We didn’t encounter as many crashes, either. Unfortunately, the more we tested, the more we experienced lag when switching between parts of the app, making our search for fast love painfully slow.
Interface and Profiles
Zoosk’s interface is pretty basic. You mostly swipe through profile photos, and review the basic personality details required by the signup process. Want to learn more? There’s a prompt to read someone’s story, which includes their personal bio and details on their perfect match and ideal dates. If you want to express interest in a fellow member, you can tap a smiley face (indicating friendship) or a heart icon (indicating…more than friendship). You can also write your own message or send one of Zoosk’s pre-written icebreakers.
You’ll still encounter profiles that couldn’t be bothered to fill out a name, “A Zoosk Member,” but many profiles are clearly real. For extra credibility, you can verify your profile using a photo, your phone number, or Twitter. This slaps a green check mark on your profile to prove you’re legit. You also won’t encounter quite as many ads. Don’t get us wrong, you’ll still see more ads while swiping through profiles compared to other dating apps, but compared to past versions of Zoosk it’s much less aggressive.
Zoosk sends you a daily email that highlights a person who may be a good match, which takes some of the work out of searching. The potential dates seemed like they were good fits, which demonstrated that Zoosk is at least paying attention to your wants and needs. Speaking of which, Zoosk uses an algorithm called “Behavioral Matchmaking” that claims to learn more about what you’re looking for in a match. This very well could have been the reason why the email recommendations seemed on point.
Compared to eharmony and Match, Zoosk’s premium subscriptions are reasonably priced. Unfortunately, they don’t give you many additional features, the descriptions are not abundantly clear about what you actually get, and the service still doesn’t surpass the similarly affordable OkCupid, which lets you contact members for free. A one-month Zoosk subscription costs $, while a one-year subscription costs $ per month. The paid plan grants you the freedom to send messages, unlock who’s viewed your profile, access the Great Dates virtual dating functionality, and use SmartPicks. The SmartPicks feature offers a more guided search of profiles that closely match profiles that you’ve liked in the past, and removes profiles with info that matches profiles you’ve previously declined.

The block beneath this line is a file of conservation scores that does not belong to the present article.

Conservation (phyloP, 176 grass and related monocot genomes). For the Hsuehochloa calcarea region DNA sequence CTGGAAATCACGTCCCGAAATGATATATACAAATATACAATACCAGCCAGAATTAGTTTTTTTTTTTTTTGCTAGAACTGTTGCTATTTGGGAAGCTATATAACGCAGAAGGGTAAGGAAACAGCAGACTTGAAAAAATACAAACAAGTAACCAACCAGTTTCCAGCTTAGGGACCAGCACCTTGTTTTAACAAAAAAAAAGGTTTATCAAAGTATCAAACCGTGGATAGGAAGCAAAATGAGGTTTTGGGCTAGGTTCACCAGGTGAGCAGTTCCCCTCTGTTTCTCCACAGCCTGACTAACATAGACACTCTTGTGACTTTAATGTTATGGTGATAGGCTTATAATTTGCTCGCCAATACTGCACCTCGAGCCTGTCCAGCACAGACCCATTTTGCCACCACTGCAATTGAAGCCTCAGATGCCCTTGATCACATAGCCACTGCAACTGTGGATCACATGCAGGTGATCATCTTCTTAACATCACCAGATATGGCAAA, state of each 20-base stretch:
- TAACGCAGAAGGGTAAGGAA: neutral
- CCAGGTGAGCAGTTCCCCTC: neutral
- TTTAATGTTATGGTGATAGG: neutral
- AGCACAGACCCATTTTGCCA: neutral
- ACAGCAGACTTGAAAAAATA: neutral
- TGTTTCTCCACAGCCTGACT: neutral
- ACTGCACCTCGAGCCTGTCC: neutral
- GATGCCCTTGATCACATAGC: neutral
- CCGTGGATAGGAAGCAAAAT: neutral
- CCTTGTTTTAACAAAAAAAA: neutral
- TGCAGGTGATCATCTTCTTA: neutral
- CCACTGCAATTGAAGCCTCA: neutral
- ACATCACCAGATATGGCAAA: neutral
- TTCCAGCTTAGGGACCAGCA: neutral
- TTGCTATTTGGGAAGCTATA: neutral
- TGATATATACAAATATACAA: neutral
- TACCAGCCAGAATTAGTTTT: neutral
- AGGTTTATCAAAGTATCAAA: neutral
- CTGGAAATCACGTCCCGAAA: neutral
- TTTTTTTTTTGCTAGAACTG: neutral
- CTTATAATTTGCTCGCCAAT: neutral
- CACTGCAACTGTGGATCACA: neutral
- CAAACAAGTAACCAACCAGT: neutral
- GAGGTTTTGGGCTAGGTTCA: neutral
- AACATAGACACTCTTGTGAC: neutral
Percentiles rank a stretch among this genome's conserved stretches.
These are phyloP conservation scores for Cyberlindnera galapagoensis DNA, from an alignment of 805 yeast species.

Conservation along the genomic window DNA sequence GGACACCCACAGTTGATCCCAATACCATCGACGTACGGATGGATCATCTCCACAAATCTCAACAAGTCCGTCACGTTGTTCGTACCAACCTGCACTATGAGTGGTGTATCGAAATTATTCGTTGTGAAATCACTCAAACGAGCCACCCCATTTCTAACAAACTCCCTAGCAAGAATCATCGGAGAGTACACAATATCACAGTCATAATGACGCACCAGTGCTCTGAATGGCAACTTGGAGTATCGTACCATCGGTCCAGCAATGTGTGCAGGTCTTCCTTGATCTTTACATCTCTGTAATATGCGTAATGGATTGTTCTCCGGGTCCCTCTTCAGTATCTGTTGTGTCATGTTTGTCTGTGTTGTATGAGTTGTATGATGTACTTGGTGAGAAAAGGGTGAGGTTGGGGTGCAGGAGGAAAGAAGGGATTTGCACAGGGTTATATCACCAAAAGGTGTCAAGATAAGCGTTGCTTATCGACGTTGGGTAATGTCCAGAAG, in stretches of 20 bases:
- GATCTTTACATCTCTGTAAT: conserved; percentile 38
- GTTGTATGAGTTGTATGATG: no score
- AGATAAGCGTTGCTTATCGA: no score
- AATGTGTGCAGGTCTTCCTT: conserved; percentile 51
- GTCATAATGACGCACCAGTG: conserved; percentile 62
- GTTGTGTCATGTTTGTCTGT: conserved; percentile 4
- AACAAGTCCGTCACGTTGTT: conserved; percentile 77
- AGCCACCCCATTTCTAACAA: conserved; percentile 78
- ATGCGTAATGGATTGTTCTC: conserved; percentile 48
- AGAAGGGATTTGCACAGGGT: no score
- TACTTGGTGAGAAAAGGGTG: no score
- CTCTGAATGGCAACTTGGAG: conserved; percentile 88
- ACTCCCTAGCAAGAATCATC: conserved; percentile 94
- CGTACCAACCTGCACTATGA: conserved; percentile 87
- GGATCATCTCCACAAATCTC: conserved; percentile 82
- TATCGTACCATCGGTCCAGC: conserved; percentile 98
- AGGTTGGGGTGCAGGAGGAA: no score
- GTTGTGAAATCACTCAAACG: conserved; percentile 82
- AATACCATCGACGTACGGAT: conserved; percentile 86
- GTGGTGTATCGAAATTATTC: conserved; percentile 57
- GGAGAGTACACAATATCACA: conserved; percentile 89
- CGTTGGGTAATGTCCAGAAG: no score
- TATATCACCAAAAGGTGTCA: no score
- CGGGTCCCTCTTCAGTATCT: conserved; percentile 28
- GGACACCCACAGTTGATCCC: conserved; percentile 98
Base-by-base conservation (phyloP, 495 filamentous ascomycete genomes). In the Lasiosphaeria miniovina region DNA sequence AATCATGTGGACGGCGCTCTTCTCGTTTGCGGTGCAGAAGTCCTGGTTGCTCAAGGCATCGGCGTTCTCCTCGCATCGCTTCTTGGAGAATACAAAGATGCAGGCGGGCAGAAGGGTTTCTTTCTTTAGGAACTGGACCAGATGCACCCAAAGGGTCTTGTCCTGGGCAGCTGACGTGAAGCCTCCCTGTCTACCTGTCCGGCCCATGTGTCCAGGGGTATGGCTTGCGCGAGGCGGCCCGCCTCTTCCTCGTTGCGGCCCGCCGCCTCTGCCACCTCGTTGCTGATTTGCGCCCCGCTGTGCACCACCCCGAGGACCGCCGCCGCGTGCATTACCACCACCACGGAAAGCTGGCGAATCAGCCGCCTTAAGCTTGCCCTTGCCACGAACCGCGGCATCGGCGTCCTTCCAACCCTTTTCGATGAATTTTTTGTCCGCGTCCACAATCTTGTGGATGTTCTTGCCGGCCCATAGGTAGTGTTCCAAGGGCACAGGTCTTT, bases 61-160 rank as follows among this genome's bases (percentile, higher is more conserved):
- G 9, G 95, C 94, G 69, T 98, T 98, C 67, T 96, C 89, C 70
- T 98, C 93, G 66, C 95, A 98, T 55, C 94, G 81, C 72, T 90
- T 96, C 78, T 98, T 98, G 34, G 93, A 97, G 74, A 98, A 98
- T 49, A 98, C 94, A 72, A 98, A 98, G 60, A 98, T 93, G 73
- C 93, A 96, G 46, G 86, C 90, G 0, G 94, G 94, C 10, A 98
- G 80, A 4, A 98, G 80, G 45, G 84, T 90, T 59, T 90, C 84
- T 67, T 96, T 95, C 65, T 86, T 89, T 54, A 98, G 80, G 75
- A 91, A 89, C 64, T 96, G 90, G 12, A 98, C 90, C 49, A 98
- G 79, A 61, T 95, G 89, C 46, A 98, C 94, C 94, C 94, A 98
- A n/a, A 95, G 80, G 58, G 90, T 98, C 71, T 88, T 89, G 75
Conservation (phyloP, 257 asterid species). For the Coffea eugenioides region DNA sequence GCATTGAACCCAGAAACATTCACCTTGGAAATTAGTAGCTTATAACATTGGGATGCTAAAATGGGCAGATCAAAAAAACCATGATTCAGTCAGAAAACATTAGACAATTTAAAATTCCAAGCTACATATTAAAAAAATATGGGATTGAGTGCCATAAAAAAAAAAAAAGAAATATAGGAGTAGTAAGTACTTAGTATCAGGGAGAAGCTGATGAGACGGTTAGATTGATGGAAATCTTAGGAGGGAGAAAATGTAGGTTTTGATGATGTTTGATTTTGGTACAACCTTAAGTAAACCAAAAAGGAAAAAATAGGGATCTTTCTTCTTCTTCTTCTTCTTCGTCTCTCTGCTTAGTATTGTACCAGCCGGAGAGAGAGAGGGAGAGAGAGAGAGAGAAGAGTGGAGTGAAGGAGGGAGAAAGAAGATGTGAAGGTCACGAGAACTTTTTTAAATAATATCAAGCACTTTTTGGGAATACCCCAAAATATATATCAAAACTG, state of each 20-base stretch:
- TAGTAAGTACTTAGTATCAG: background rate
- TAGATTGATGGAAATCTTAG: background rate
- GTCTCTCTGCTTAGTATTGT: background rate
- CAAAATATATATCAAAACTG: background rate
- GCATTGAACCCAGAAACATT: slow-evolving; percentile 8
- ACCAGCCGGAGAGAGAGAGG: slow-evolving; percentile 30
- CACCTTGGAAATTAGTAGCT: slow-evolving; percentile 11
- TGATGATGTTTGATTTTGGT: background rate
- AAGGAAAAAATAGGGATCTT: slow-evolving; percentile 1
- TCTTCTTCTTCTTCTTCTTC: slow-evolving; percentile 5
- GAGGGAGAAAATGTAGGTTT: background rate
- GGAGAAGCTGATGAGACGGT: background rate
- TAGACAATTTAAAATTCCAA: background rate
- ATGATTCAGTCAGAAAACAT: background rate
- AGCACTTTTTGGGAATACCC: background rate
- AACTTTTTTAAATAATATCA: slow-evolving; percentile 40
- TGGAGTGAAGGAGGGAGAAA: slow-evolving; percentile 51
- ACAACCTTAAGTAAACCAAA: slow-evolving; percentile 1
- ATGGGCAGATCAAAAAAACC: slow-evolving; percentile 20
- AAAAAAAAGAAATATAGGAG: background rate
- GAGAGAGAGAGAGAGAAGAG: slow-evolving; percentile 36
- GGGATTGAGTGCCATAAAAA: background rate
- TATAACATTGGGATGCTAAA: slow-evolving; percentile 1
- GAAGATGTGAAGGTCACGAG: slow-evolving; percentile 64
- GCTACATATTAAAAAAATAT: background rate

There are plenty of other ways to spend money on Zoosk. For example, you can also sign up for a monthly $9.99 Instant Crush membership. The service is poorly explained, but Instant Crush gives you unlimited Carousel “redos,” pushes your profile into other users’ Carousels, and sorts your sent messages to the top of the receiver’s inbox with a big, yellow star.
Zoosk Coins are another option. These let you Boost your profile, and they cost $ for 180 coins or $ for a big bag of 1,800. Boost raises your profile’s visibility, a feature offered by many other dating services, but this one lets you vary the amount of Boost and can top out at 100 coins (meaning your $20 purchase quickly disappears). Coins can also be used to browse anonymously (30 coins for 30 minutes) if you feel like creeping on other users. You can also give coins to other members who’ve viewed your profile, which just feels dirty.
One free feature you get is called Super Send. It’s more or less dating app spam-you can pick a Zoosk-prepared message or write one yourself, then send it to “a large group of people in your area and age range.” At that point, “interested people respond and you can start chatting,” but it seems more like dating via a shotgun blast. You are limited to just one per 15-hour period, but it’s tough to imagine why anyone would respond to this.